SIOUX FALLS, S.D. (KELO) — Keeping up with annual health screenings plays an important role in your health.
Breast cancer is the second most common cancer among women in the United States according to the CDC.
Dr. Chris Johansen says catching breast cancer early through annual mammograms makes a significant difference in treating it.
“The general rule is to start at age 40 that’s for the average woman who doesn’t have a strong family history or other risk factors for breast cancer,” Johansen said.
But other factors including family history may result in your doctor wanting to see you for a mammogram even sooner.
41-year-old Tara Dokken went in for her second ever mammogram in February, and the results were a complete shock.
“They called me on Wednesday afternoon and told me that I needed to come back for an ultrasound and a biopsy. And so I did that and they found the cancer,” Dokken said.
Fortunately, she says the breast cancer was caught at a very early stage.
Dr. Johansen says Sanford Health has five fellowship trained breast imaging radiologists, making early diagnosis’ like Dokken’s a priority.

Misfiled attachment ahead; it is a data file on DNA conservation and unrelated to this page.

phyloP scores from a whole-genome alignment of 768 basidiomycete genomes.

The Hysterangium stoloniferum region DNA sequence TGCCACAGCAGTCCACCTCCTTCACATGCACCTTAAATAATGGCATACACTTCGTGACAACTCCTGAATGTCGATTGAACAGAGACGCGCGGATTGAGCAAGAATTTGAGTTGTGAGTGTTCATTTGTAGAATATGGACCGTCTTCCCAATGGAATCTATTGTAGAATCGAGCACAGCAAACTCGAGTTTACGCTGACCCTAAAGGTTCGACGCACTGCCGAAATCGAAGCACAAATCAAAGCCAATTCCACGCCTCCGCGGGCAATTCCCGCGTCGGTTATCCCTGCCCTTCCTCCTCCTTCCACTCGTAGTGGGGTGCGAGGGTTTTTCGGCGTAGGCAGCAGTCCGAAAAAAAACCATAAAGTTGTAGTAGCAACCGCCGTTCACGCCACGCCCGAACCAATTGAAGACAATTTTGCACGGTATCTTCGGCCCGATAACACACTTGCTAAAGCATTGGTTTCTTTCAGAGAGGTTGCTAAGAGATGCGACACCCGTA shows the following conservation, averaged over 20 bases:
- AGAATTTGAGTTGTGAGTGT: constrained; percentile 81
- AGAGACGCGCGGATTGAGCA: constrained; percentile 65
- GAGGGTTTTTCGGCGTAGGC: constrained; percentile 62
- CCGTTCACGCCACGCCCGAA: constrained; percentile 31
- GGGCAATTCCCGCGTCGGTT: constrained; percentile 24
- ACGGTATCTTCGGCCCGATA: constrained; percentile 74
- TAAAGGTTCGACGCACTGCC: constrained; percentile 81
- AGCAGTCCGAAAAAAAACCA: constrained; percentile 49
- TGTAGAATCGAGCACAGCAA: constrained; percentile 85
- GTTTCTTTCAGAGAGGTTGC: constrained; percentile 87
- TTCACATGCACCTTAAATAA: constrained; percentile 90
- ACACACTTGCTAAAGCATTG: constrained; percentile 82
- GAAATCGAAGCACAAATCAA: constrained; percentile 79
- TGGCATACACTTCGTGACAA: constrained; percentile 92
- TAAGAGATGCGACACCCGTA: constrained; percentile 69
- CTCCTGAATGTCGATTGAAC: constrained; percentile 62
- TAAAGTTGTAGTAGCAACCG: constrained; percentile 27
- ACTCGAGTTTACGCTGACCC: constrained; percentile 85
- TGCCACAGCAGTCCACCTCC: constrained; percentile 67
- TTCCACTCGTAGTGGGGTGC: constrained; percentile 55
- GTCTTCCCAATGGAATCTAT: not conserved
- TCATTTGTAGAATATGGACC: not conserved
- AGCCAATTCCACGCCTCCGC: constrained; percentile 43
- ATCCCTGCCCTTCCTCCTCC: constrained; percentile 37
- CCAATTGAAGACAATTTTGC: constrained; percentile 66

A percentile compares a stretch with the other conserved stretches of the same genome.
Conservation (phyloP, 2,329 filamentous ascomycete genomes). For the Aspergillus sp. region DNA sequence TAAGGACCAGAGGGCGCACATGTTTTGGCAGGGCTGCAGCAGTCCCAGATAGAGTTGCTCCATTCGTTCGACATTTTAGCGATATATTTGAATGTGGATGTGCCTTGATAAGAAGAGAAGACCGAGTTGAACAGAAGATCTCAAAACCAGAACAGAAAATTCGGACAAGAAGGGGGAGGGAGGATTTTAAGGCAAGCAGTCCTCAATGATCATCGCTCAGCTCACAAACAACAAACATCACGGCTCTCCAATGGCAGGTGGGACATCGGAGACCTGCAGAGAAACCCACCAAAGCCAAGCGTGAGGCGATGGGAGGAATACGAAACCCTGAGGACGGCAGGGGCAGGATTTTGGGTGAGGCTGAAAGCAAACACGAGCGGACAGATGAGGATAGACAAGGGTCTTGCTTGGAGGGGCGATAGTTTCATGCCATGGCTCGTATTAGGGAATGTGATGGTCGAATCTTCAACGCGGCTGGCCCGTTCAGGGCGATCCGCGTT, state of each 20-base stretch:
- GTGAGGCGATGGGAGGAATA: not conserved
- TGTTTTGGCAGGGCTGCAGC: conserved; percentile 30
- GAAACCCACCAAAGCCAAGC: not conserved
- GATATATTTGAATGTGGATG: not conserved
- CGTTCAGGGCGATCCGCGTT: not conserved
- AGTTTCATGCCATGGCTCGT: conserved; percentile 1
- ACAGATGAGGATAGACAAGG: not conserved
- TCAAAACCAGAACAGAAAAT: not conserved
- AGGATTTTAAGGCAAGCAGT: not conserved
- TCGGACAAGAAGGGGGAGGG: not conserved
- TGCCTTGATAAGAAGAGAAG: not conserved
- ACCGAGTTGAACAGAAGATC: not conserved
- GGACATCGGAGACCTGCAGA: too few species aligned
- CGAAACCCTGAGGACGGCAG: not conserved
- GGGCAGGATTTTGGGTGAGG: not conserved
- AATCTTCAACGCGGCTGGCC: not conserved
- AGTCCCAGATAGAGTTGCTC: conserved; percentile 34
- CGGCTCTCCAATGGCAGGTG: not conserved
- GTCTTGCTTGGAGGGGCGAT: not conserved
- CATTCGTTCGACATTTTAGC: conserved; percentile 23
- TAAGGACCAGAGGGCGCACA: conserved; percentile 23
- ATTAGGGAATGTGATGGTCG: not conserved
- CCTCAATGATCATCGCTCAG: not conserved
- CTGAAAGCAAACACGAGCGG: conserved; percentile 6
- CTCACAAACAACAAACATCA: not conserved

“We go and do an extra year of training doing nothing but breast cancer imaging. And that really allows us to focus and delve into the nuances of looking for breast cancer with mammography, but also with ultrasound and MRI, as well as doing biopsies to identify cancers without needing a surgery,” Johansen said.
He says catching cancer early results in more effective treatment and cost for patients.
“When it started, they told me that because it was caught so early, that it’s about a 98% cure rate for my breast cancer,” Dokken said.
With only a few radiation treatments left before her treatment is complete, she hopes others will be adamant about their annual screenings.
“I like to think that my message to everybody is a mammogram saved my life and it could possibly save other lives,” Dokken said.
For more information on breast cancer and when you should begin screening, click here.